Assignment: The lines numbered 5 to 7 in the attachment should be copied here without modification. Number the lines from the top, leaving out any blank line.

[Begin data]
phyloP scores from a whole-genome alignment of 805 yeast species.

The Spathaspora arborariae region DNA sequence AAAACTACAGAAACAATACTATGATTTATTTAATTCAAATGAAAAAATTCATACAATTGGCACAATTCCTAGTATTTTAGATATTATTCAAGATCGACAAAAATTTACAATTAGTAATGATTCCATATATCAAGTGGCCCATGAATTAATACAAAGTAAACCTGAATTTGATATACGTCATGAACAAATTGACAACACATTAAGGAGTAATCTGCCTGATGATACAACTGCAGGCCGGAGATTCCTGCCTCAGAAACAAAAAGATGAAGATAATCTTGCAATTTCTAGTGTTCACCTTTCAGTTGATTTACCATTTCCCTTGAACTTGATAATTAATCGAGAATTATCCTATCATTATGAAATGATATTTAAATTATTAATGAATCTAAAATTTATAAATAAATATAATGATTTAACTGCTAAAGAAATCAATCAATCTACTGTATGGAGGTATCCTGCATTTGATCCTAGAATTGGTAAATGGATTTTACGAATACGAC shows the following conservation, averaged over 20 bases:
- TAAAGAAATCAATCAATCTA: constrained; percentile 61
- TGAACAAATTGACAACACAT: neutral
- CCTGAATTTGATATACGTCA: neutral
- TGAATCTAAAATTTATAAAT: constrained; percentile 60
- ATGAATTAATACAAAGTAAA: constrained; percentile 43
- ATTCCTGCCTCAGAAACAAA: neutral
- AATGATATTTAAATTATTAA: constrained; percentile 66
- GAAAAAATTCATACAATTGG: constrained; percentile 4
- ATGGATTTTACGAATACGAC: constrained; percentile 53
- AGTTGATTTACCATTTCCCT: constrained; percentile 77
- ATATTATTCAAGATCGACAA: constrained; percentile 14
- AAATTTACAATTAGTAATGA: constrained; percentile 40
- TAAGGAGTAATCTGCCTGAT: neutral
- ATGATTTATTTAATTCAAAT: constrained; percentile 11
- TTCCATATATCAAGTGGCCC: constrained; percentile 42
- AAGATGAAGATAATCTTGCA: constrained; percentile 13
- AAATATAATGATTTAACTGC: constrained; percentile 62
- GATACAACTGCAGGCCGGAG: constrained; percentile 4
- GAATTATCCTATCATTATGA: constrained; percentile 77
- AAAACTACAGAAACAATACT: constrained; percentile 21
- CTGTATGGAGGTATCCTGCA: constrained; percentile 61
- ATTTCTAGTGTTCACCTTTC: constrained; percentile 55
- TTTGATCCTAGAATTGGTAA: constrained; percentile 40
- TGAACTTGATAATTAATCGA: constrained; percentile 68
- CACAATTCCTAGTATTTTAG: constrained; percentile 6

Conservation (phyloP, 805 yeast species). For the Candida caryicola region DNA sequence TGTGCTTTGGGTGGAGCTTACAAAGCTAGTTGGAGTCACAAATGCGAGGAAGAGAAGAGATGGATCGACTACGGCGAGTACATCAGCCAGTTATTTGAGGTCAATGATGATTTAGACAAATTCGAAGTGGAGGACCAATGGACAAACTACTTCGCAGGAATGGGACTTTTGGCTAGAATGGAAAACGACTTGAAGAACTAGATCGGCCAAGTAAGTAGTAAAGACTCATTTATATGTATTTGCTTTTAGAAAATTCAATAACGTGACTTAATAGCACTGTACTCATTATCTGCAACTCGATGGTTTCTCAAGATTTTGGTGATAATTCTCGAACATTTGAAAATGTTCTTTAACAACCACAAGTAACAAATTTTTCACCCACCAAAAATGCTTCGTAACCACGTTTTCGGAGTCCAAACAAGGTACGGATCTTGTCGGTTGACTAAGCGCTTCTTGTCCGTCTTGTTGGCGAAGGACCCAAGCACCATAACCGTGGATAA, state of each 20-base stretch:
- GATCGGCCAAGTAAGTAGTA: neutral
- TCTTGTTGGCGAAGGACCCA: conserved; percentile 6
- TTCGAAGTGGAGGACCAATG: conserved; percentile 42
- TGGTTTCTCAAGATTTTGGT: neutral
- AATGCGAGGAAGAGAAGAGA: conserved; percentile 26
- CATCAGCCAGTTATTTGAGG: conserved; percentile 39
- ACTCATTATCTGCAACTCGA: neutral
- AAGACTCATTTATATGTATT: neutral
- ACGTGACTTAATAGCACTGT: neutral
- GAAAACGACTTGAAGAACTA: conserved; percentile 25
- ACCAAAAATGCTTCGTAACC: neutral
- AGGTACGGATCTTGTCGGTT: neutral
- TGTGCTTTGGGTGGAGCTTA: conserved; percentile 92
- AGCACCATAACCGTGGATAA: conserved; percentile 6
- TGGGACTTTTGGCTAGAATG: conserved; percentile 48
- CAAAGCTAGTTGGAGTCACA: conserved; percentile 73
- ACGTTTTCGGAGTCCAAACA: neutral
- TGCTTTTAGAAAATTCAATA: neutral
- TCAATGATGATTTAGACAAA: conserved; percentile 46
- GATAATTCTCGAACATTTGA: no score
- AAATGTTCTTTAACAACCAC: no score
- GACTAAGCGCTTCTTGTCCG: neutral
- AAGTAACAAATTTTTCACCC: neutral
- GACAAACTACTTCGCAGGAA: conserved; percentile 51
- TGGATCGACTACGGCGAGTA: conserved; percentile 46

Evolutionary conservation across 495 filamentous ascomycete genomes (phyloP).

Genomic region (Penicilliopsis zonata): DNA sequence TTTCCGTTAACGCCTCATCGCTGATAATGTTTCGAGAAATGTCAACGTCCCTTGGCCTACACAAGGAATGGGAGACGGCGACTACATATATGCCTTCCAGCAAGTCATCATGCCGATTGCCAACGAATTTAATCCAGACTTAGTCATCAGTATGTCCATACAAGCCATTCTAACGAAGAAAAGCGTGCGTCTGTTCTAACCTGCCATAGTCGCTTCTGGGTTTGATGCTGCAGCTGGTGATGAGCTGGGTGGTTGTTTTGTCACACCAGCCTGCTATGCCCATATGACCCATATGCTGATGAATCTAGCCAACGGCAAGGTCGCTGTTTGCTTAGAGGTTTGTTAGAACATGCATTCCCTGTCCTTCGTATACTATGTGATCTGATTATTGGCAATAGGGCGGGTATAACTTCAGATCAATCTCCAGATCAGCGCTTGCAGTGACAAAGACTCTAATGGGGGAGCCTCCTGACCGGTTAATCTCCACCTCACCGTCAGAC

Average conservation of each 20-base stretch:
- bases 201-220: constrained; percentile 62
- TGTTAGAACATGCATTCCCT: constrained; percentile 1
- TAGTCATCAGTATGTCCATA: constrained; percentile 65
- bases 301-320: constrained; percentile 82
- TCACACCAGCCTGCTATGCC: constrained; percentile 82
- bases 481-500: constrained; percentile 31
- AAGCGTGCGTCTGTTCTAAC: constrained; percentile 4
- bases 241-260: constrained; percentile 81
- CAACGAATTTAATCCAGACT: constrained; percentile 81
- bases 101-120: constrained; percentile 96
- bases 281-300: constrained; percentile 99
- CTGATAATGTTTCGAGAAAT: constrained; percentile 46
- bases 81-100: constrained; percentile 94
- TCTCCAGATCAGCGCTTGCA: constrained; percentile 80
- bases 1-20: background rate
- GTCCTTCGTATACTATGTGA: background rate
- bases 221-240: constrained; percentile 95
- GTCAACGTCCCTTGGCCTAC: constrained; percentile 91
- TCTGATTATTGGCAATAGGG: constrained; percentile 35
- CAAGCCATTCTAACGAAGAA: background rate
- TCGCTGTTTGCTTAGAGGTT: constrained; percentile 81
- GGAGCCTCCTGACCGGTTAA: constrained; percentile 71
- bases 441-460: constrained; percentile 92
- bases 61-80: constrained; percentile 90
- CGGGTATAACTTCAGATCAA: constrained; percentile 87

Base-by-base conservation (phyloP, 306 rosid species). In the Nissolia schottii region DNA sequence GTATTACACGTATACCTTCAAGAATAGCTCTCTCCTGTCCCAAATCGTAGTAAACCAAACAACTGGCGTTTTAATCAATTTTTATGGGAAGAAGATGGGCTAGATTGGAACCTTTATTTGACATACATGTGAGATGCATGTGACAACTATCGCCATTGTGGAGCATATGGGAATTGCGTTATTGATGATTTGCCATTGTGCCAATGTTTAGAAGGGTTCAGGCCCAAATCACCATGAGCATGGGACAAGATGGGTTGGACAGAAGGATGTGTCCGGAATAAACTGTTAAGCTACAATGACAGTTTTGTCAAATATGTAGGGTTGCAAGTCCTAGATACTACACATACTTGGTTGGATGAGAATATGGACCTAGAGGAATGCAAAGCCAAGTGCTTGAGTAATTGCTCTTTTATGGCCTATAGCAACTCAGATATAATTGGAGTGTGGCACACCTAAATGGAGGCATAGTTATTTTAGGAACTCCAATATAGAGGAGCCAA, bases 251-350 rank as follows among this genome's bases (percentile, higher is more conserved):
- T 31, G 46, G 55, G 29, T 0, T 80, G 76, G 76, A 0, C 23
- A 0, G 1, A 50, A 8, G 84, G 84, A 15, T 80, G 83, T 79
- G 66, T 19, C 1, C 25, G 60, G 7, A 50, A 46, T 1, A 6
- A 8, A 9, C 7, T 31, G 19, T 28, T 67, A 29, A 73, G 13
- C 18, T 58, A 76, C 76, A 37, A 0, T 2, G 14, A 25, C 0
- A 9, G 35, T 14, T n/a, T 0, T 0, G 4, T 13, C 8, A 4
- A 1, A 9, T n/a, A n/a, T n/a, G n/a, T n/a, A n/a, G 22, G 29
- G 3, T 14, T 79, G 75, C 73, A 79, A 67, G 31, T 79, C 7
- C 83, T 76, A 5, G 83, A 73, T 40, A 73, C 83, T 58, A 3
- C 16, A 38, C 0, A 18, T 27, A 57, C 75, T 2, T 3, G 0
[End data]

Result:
- CCTGAATTTGATATACGTCA: neutral
- TGAATCTAAAATTTATAAAT: constrained; percentile 60
- ATGAATTAATACAAAGTAAA: constrained; percentile 43